Sunshine and proposals at finishing line on record day
Under glorious blue skies, 19,500 runners took advantage of Ireland's Indian summer yesterday to compete in the Dublin City Marathon.
Now the fourth largest marathon in Europe, a record number of runners wound their way through the capital, with approximately 17,000 crossing the finishing line at Merrion Square.
French runner Jean Baptiste Cokelar, from Cateau, France used the occasion to propose to his girlfriend Delphine via a sign attached to his back asking for her hand in marriage.
He wasn't the only French man to catch spectators' eyes; Michel Bach from Magney Le Hongre, France, dressed as the Eiffel Tower while running the 26.2 mile route.
In a nod to Halloween, other runners ditched the shorts and singlets for Superman, Flash Gordon and Elvis costumes.
Exhausted runners were given a hero's welcome by family, friends and supporters at the finish line and were presented with a special medal commemorating the centenary of the 1916 Rising and the 37th annual run.
Among the competitors, aged between 18 and 86, it was a triumvirate of Ethiopians who crossed the finish line in record time.
First prize - including a cheque for €12,000 - went to Dereje Debele Tulu, from Addis Ababa, who came in first in the elite men's race in a time of 2:12:18, followed by compatriots Dereje Urgecha Beyecha in 2:14:38 and Asefa Legese Bekele with a time of 2:15:01.
Mr Tulu, who took the lead in the third mile, said he was delighted to have won the race.
"Being number one is very good," he beamed as he spoke to reporters after barely breaking a sweat as he crossed the finish line shortly after 11am. "I'm very happy."
So-called "accidental runner" Laura Graham, (30), from Kilkeel, Co Down, said she was shocked to win the Irish women's title with a time of 2:41:54, beating Letterkenny's Caitriona Jennings and Tullamore's Pauline Curly.
"I didn't expect that at all today," said Ms Graham, a mother of four, who only took up running two years ago after her father Drew suffered a near-fatal heart attack several years ago.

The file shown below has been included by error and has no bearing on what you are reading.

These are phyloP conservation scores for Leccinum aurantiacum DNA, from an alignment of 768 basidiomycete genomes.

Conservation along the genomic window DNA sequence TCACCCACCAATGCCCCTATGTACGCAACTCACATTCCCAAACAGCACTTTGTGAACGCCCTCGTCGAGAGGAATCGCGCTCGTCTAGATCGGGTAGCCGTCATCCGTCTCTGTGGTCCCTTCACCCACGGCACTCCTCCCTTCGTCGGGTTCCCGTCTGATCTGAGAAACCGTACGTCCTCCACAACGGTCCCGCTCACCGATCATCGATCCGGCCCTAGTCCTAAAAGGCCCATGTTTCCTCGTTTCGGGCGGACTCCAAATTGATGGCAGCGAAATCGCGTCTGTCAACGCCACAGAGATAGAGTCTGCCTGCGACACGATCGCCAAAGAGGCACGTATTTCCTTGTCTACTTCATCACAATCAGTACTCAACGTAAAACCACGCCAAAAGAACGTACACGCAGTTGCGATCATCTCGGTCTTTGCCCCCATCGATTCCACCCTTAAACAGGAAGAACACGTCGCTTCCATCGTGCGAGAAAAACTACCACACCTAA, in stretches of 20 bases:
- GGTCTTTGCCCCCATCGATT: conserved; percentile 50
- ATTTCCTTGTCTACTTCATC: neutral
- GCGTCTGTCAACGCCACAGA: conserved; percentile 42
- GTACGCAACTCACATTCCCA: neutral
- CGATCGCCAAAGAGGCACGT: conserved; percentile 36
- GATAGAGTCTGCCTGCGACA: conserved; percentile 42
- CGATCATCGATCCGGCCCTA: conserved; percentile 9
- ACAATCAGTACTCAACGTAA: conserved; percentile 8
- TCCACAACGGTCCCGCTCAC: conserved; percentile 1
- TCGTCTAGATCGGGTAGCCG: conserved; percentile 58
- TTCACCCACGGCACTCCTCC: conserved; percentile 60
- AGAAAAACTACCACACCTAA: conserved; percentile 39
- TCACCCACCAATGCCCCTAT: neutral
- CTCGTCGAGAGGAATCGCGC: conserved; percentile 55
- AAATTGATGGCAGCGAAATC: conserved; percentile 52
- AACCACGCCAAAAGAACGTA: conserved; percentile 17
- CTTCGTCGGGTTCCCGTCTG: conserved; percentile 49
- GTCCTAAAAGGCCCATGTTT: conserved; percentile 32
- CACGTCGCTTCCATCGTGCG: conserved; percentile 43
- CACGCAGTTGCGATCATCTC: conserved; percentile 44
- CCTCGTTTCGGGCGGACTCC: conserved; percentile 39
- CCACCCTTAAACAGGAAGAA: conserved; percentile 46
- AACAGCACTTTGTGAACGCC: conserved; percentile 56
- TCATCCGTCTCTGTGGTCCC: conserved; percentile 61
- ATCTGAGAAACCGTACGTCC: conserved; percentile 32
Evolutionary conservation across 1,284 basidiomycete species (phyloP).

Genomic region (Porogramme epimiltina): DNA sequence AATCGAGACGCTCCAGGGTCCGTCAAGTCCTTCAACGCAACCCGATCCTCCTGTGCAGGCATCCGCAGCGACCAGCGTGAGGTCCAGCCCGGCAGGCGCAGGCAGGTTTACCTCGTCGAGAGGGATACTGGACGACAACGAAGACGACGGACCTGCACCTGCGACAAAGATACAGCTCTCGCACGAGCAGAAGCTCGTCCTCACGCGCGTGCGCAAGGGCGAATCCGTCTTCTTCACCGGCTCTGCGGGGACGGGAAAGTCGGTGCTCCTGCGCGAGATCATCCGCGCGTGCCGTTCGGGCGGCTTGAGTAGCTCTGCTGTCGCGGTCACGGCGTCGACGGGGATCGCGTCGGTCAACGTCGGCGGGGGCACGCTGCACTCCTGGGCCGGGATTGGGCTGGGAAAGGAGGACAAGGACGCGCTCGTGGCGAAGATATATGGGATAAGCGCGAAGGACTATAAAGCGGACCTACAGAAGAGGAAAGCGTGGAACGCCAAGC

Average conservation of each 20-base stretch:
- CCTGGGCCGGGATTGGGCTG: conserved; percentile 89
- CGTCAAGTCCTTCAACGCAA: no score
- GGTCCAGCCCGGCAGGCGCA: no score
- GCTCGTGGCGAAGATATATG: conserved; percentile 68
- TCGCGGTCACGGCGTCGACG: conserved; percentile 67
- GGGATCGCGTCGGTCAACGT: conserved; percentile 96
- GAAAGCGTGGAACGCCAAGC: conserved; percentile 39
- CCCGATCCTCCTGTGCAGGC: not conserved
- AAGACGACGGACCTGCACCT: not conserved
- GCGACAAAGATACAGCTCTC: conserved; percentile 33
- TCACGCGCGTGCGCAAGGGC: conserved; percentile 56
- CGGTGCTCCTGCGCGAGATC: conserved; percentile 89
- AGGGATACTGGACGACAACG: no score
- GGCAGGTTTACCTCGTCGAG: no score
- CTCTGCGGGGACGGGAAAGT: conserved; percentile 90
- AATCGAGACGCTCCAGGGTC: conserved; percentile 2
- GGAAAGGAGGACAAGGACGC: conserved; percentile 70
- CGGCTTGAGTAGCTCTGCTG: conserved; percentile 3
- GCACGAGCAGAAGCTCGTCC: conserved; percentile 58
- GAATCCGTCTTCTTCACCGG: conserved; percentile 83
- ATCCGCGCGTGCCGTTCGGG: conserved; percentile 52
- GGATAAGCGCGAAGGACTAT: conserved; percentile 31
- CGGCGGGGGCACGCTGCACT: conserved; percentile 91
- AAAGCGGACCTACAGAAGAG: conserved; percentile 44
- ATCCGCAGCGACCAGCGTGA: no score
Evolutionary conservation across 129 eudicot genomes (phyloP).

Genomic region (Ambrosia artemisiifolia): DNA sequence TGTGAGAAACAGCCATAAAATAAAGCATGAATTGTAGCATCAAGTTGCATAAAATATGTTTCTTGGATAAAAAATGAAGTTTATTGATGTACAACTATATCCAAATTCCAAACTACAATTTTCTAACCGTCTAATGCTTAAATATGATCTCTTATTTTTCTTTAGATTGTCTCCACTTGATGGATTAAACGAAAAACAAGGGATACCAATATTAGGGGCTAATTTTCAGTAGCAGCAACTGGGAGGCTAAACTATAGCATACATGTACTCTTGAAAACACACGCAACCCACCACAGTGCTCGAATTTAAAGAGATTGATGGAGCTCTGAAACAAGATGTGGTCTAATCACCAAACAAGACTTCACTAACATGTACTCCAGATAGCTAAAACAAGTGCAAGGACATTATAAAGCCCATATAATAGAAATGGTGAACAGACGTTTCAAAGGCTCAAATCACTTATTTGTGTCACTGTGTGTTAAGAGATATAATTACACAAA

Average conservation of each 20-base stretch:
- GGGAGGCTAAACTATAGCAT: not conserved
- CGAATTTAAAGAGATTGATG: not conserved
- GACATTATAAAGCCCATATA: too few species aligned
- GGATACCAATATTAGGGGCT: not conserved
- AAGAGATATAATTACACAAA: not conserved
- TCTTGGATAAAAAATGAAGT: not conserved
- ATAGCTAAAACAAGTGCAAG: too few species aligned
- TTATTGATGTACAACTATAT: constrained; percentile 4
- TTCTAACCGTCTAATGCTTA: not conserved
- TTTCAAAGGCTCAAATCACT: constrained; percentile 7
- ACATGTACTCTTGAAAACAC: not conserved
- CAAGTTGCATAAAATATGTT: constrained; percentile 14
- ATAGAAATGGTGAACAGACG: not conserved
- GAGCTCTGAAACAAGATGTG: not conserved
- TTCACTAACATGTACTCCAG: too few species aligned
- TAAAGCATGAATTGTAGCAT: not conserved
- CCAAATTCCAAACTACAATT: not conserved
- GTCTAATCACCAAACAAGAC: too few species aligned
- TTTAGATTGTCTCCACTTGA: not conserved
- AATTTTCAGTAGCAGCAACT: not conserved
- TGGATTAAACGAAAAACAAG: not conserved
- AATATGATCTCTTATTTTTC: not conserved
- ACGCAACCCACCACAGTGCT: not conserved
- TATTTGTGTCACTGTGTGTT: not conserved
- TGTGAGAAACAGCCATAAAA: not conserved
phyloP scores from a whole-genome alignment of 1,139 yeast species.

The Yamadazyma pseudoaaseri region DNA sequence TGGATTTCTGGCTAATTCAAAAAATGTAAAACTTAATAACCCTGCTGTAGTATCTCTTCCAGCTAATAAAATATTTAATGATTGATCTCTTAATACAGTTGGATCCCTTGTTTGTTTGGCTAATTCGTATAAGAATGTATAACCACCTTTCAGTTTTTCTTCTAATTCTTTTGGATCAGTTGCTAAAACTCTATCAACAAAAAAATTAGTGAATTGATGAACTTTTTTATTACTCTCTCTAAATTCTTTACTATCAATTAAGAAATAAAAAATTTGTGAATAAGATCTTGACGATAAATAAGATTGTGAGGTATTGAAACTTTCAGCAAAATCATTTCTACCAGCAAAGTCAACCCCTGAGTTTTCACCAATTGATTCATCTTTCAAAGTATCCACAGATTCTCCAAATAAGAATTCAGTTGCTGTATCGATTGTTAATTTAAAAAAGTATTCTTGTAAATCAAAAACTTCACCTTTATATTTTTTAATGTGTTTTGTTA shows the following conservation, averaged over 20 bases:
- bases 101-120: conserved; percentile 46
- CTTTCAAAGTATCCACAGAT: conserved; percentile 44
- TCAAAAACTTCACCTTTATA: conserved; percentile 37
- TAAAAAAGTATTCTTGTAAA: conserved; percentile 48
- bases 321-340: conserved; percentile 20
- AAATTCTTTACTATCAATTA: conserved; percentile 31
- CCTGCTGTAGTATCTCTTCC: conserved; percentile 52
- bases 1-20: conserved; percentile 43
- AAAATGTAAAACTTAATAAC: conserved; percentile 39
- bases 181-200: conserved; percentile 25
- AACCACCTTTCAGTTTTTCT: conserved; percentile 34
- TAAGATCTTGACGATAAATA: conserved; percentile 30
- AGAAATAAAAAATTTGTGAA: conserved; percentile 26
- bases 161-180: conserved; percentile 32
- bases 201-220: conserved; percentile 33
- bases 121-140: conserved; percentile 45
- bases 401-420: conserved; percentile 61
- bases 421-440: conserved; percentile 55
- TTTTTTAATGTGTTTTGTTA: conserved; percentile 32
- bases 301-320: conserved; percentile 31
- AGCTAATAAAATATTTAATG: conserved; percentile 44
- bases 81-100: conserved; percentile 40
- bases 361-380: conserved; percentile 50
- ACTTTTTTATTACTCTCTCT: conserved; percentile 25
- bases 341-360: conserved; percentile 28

She began running in order to raise funds for the local heart and stroke association and is running this year to raise funds in aid of autism.
Despite the near-perfect conditions - including sunshine and crisp autumnal air of 15C, her win still caught her by surprise.
"I still don't think I'm good enough (to be an elite runner) but I just had it in my head that I have to go for this," she said.
Helalia Johannes from Namibia - who won the 2011 Dublin Marathon - won the women's elite category in a time of 2:32:32 in a nail-biting finish that saw her power ahead of Ethiopia's Ehite Gebireyes to win by a mere two seconds.
Ms Johannes, who took time out from competition last year after giving birth to her daughter Honour, said it was her little girl that helped spur her on to win the race and take home the top prize of €12,000.
But she said it's the incredible spirit of Dubliners that keeps her coming back year after year.
Sergiu Ciobanu, who hails from Moldova but has been an Irish citizen since 2005, said he felt somewhat vindicated yesterday after winning the Irish men's national championship title with a time of 2:17:40, his fourth national title and personal best.
He narrowly missed out on qualifying for the Rio Olympics following a controversial decision by Athletics Ireland to award the spot on the Irish team to Paul Pollock. But Ciobanu said he will happily hoist the trophy when he returns to his adopted home of Clonmel, Co Tipperary.
Mark Kirwan, (31), from Raheny, north Dublin, said yesterday's gruelling race, which he completed with a time of 2:22:17, was "the icing on the cake" of a year in which his wife Ruth Mills gave birth to their daughter Lucy.
Irish Paralympian Patrick Monaghan, (30), from Caragh, Co Kildare, won the wheelchair race in a time of 1:39:18.
French runner Celine Bonce, (35), from Brittany, said the Irish people who lined the route and cheered on in encouragement were a true inspiration for those sprinting by. She said: "The Irish are brilliant."